Thursday, August 11 2022

WHAT – As the Select Board mulls the transfer of Club Castaway’s alcohol and adult entertainment licenses, its latest discussion focused on the new owners’ inexperience in running a strip club.

At its Wednesday meeting, the board spoke with members of HC Entertainment LLC, the group seeking to regain ownership of the company on State Road (Route 5), and asked about their qualifications in running an adult entertainment business. HC Entertainment is seeking the transfer of the liquor license from current owner Whately Investments LLC and the issuance of a new adult entertainment license. Club Castaway’s adult entertainment license, issued in 2018, has no transfer clause.

Head bartender Paula Andrea, one of three HC Entertainment representatives present on Wednesday, said she has worked in the restaurant and nightclub industry for 15 years and receives advice from other business connections. business in Boston. In addition to Andrea, reps included partners Alexander Cwiakala and Harrison Bonner.

“Paula mentioned industry experience, it’s really the restaurant industry…it’s relevant to liquor licensing,” said Select Board member Joyce Palmer-Fortune. “I guess if you had experience in the adult entertainment industry, you would have said that already.”

The board is concerned about the owners’ experience of running the facility, as the city wants to prevent “inappropriate ownership,” according to board member Fred Baron.

Cwiakala and Bonner are co-founders of Wollaston Real Estate Investments, which primarily operates in Boston and Brockton, but Cwiakala noted that he manages 85 apartments in Springfield and Holyoke, and would buy a home in the area if he did. they could open the club. Attorney Tom Lesser of Lesser, Newman, Aleo & Nassar also attended as counsel.

Ahead of the hearing, Lesser told the Select Board his clients were “willing to meet” any special conditions the previous owners had on their permits.

Despite his inexperience, Cwiakala said his time in the property management industry gave him the skills to run a club.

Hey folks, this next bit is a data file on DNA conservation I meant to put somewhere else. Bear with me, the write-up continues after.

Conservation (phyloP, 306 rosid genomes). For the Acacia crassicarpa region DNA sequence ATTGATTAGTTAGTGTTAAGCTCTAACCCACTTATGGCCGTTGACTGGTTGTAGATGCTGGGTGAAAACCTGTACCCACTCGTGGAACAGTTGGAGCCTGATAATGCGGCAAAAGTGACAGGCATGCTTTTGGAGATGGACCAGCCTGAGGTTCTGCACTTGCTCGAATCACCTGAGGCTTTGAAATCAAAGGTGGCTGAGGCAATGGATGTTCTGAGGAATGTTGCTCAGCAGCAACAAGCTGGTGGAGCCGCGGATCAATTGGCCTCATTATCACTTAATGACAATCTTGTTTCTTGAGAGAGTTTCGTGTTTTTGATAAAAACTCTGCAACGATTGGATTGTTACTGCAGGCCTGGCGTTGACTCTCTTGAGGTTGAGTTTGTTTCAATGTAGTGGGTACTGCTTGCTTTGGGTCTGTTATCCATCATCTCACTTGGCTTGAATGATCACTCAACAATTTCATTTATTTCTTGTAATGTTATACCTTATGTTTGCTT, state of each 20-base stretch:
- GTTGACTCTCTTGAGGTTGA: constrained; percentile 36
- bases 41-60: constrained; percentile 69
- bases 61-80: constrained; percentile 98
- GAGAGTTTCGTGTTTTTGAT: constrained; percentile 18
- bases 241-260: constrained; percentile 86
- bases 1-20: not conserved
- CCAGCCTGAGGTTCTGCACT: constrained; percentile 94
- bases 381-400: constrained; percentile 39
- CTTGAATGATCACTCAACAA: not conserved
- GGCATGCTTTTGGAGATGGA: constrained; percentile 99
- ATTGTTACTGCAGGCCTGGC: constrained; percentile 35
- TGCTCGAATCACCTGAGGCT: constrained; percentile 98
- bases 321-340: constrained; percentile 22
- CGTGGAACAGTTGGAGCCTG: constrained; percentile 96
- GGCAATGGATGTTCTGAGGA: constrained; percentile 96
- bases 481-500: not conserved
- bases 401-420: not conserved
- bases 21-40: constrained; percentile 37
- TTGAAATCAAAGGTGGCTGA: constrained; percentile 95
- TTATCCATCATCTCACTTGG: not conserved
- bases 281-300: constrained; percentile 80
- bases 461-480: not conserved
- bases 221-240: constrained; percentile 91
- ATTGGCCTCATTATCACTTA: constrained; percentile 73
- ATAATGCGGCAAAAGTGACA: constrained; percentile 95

“Although I’ve never run a bar as such, I’ve managed a lot of people. I personally put together a management team for our rentals,” he said. a slightly different place, I tend to find myself as a social person.”

Questions quickly moved to HC Entertainment’s security plan, which Police Chief James Sevigne said he had a brief discussion about.

Andrea said they were working with two consultants on employee safety and training, and these consultants would be invited to the next meeting.

“I would love to hear from your consultant at our next meeting,” Baron said. “Running an adult entertainment center in Whately is different than running a standard bar in Boston.”

Lesser referred to the general laws of Massachusetts and said the licensing authority — in this case, the Select Board — should grant a license unless it finds that the license would affect the “health, safety or Public Orders” of Whately, and said its customers receive the right training in the management of the establishment.

“Although they don’t have the experience,” Lesser said, “they will go through the training.”

If approved, Cwiakala said, the plan would be to undertake a “45-60 day overhaul” before opening at a later date.

“We’re ballparking somewhere in the summer to early fall,” he says.

Located at 226 State Road, Club Castaway, the only strip club in Franklin County, was purchased in 2019 by East Boston businessmen Nick Before the pandemic shutdown, the club was not opened under its new owner for only a few months, but Spagnola said in June 2021 the club was “working on a reopening plan”. An email sent to Spagnola on Thursday was not returned.

The public licensing hearing will continue remotely via Zoom on April 13 at 6:05 p.m.

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